The contrast of Ramse and Jones’s humanity gets even more interesting as the series goes on, and the way that both characters are presented in the narrative versus the relative morality of their choices and actions is actually fascinating.
One of my favorite aspects of Ramse as a character is that he is initially presented as probably the most moral, or at least the most human, character in the show. From the time we meet him every single thing he does and choice he makes is something that he actually takes consideration for, and every life of every person is something he seems to have value for. He’s clearly the most compassionate future character we’ve seen so far, which makes his actions even more complex to deal with. For Ramse, every single person matters. But, as we see once he becomes entwined with the time travel story line, people seem to hardly matter at all. When he cares for someone, he cares deeply, but it’s so deeply that he would literally facilitate the apocalypse in order to save them. And I think that when you look at Ramse’s development over the entire first season and series he really becomes one of the most interesting and layered characters in the show, because we’re clearly meant to see him as one of the most caring and loving characters in the show, and yet he’s basically the architect of the end of the human race.
But Jones is really the complete opposite. Every decision she makes is driven by a very utilitarian outlook on life and existence, and essentially that any sacrifice for the greater good is a worthy sacrifice. Katarina is one of the coldest and most calculating characters on the surface and almost never lets her decisions be driven primarily by emotion, but her primary concern has always been the survival of the human race and of humanity itself. It’s actually incredibly ironic how judgmental Ramse is of her choices, because logically she is so morally superior to him it basically defies description. And ultimately she’s willing to do whatever it takes to achieve what she wants, which is basically exactly what Ramse ends up doing as well.
However, what I actually think is really fun to think about when it comes to the 12 Monkeys-verse is this. That every character’s morality is not just rooted in their own moral code, but is somehow intrinsically tied to a specific point in time that they believe justifies their choices or behaviors. Ramse is a character who justifies all of his actions by the belief that his present is the “real” time. In his mind what he’s doing isn’t immoral because he’s not actually doing anything, he’s simply allowing what already happened to happen. Jones’s perspective on this is a really interesting one though. “Her” time is the same time as Ramse’s, but the point in time that is really her moral tether is long before that. And what makes her perspective even more interesting is her ardent belief/knowledge that if she achieves her goals then the timeline will change, thereby basically “voiding” all of the choices she makes. So in that sense absolutely nothing she has ever done is immoral, because ultimately it will have never even happened anyway.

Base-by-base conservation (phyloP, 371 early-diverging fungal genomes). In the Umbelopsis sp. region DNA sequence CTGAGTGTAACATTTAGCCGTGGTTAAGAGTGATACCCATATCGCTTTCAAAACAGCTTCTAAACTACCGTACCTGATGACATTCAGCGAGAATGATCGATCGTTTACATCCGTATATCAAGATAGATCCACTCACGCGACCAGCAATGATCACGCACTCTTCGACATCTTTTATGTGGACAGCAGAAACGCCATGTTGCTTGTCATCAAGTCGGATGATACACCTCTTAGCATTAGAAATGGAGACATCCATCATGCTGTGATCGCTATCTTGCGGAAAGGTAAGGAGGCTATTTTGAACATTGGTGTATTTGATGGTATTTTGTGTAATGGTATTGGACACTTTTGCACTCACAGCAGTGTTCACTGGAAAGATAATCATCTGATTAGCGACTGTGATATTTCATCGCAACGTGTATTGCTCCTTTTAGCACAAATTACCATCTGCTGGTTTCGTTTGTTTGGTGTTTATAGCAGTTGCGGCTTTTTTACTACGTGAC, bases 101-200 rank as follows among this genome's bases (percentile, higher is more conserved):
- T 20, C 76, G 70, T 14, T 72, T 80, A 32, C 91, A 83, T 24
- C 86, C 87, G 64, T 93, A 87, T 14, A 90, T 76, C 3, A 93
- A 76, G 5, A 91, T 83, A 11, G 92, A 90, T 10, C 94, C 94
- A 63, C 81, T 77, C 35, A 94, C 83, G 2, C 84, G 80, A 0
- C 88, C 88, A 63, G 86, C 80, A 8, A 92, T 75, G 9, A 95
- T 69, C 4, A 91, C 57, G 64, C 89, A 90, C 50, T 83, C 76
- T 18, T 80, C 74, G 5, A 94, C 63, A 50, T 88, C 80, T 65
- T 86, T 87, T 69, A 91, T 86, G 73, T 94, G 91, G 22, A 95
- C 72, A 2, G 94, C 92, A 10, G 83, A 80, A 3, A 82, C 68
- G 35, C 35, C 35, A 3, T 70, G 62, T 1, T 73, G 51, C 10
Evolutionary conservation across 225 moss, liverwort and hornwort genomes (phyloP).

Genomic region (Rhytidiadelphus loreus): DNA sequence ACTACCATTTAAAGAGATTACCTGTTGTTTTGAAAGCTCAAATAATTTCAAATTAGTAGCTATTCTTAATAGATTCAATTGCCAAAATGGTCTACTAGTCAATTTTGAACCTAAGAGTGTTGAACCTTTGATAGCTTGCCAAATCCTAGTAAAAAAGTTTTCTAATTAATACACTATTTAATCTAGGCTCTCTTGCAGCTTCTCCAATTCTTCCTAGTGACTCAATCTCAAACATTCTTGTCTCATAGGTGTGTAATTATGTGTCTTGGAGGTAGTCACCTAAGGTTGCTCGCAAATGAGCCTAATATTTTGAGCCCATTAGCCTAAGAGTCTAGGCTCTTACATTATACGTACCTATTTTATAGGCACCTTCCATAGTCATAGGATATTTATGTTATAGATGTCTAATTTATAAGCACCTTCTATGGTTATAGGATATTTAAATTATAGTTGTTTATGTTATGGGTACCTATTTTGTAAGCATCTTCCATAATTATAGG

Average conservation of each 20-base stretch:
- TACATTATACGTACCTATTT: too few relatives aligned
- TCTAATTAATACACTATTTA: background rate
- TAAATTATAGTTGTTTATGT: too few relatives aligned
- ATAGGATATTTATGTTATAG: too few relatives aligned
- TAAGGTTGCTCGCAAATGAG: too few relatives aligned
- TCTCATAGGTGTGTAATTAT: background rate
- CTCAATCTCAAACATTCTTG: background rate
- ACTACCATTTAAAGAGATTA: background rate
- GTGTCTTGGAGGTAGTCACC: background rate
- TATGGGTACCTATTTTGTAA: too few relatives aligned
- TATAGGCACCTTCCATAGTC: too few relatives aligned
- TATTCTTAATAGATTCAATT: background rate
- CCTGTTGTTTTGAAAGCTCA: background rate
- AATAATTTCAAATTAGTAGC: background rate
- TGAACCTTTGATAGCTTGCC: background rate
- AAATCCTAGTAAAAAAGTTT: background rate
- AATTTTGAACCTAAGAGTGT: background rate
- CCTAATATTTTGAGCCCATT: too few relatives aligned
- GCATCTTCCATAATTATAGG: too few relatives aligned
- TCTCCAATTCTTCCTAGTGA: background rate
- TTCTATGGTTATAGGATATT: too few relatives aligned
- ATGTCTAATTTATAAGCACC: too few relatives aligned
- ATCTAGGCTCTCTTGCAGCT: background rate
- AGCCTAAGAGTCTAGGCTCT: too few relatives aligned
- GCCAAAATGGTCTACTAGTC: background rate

But ultimately I think Ramse and Jones’s sense of humanity can be boiled down to Ramse valuing the actual human versus Jones valuing all of humanity. Ramse would always choose to save the life of one person even if it meant the loss of something else, while Katarina would probably not even hesitate to give up her own life if it meant saving something that she sees as a cornerstone of human existence, not just the life of one person, but things like science, art, music, and anything that in her mind makes human existence matter. And the thing of it is, it’s kind of hard to say if one of them is right or the other is wrong.